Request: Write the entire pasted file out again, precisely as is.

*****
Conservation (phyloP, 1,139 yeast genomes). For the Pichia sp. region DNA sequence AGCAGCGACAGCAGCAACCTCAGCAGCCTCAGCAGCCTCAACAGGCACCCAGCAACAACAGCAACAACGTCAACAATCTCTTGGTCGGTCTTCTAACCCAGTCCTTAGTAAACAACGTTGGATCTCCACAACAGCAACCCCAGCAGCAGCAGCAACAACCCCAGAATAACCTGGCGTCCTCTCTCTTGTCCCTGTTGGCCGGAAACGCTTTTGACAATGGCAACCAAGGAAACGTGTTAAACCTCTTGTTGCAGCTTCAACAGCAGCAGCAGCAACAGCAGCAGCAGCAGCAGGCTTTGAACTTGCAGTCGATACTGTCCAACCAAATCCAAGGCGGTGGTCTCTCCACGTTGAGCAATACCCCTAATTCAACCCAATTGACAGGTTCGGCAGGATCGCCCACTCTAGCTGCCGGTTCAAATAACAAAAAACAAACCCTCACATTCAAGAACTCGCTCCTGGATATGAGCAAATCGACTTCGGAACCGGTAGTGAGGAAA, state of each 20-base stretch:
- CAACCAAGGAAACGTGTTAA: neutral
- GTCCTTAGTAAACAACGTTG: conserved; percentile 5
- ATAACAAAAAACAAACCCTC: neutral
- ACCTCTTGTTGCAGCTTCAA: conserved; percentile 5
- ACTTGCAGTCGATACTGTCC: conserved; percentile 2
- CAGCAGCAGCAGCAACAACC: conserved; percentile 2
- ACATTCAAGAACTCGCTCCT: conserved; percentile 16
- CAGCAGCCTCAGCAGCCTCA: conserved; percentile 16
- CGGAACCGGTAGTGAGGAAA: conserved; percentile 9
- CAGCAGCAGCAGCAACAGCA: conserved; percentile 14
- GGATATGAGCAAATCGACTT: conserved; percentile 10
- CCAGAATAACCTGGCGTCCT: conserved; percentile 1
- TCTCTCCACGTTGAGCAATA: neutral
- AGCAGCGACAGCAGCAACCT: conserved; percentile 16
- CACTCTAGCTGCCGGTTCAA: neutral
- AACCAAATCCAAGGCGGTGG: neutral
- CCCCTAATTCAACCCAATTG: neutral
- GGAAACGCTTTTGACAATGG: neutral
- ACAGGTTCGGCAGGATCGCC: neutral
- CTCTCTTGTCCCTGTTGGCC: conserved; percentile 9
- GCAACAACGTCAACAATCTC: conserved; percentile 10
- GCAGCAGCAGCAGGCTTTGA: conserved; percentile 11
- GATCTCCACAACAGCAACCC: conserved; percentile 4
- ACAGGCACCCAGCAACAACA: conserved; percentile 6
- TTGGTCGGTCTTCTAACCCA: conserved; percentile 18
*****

Conservation (phyloP, 1,139 yeast genomes). For the Pichia sp. region DNA sequence AGCAGCGACAGCAGCAACCTCAGCAGCCTCAGCAGCCTCAACAGGCACCCAGCAACAACAGCAACAACGTCAACAATCTCTTGGTCGGTCTTCTAACCCAGTCCTTAGTAAACAACGTTGGATCTCCACAACAGCAACCCCAGCAGCAGCAGCAACAACCCCAGAATAACCTGGCGTCCTCTCTCTTGTCCCTGTTGGCCGGAAACGCTTTTGACAATGGCAACCAAGGAAACGTGTTAAACCTCTTGTTGCAGCTTCAACAGCAGCAGCAGCAACAGCAGCAGCAGCAGCAGGCTTTGAACTTGCAGTCGATACTGTCCAACCAAATCCAAGGCGGTGGTCTCTCCACGTTGAGCAATACCCCTAATTCAACCCAATTGACAGGTTCGGCAGGATCGCCCACTCTAGCTGCCGGTTCAAATAACAAAAAACAAACCCTCACATTCAAGAACTCGCTCCTGGATATGAGCAAATCGACTTCGGAACCGGTAGTGAGGAAA, state of each 20-base stretch:
- CAACCAAGGAAACGTGTTAA: neutral
- GTCCTTAGTAAACAACGTTG: conserved; percentile 5
- ATAACAAAAAACAAACCCTC: neutral
- ACCTCTTGTTGCAGCTTCAA: conserved; percentile 5
- ACTTGCAGTCGATACTGTCC: conserved; percentile 2
- CAGCAGCAGCAGCAACAACC: conserved; percentile 2
- ACATTCAAGAACTCGCTCCT: conserved; percentile 16
- CAGCAGCCTCAGCAGCCTCA: conserved; percentile 16
- CGGAACCGGTAGTGAGGAAA: conserved; percentile 9
- CAGCAGCAGCAGCAACAGCA: conserved; percentile 14
- GGATATGAGCAAATCGACTT: conserved; percentile 10
- CCAGAATAACCTGGCGTCCT: conserved; percentile 1
- TCTCTCCACGTTGAGCAATA: neutral
- AGCAGCGACAGCAGCAACCT: conserved; percentile 16
- CACTCTAGCTGCCGGTTCAA: neutral
- AACCAAATCCAAGGCGGTGG: neutral
- CCCCTAATTCAACCCAATTG: neutral
- GGAAACGCTTTTGACAATGG: neutral
- ACAGGTTCGGCAGGATCGCC: neutral
- CTCTCTTGTCCCTGTTGGCC: conserved; percentile 9
- GCAACAACGTCAACAATCTC: conserved; percentile 10
- GCAGCAGCAGCAGGCTTTGA: conserved; percentile 11
- GATCTCCACAACAGCAACCC: conserved; percentile 4
- ACAGGCACCCAGCAACAACA: conserved; percentile 6
- TTGGTCGGTCTTCTAACCCA: conserved; percentile 18